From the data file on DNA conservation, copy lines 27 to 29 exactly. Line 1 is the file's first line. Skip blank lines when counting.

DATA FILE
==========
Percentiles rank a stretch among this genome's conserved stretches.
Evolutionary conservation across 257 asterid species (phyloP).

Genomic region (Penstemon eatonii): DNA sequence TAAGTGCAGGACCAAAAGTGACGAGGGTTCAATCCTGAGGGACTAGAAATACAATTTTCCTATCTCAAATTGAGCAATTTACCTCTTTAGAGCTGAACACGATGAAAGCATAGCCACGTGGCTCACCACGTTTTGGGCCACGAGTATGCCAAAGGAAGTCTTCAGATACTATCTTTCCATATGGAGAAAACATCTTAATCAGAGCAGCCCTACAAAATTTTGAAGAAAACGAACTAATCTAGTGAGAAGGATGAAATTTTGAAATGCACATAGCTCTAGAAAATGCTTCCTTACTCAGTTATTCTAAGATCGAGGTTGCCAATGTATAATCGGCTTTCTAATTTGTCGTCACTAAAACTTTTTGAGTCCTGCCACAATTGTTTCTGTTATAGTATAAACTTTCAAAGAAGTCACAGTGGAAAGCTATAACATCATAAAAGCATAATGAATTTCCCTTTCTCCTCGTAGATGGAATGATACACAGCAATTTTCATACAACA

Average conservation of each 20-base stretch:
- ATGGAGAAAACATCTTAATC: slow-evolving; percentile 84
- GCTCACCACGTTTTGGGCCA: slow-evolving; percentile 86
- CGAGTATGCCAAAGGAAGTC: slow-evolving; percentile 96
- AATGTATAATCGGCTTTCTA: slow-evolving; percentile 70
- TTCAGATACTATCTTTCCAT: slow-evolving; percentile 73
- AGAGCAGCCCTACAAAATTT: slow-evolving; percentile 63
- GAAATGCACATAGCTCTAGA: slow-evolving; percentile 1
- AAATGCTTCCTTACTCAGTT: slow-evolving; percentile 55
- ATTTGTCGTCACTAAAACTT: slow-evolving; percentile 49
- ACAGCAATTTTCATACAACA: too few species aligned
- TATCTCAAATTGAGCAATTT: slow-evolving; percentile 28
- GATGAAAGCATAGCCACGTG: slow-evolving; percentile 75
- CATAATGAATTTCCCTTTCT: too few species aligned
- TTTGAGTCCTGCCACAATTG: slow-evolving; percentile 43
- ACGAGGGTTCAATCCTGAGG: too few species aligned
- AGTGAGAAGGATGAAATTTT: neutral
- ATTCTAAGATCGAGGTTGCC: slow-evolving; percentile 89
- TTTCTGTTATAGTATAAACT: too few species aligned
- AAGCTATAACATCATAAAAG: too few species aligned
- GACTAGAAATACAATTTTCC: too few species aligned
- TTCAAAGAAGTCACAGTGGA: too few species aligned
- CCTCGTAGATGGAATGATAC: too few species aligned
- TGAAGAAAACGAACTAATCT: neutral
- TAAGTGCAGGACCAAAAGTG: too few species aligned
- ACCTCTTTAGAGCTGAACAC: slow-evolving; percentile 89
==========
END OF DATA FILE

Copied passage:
- TGAAGAAAACGAACTAATCT: neutral
- TAAGTGCAGGACCAAAAGTG: too few species aligned
- ACCTCTTTAGAGCTGAACAC: slow-evolving; percentile 89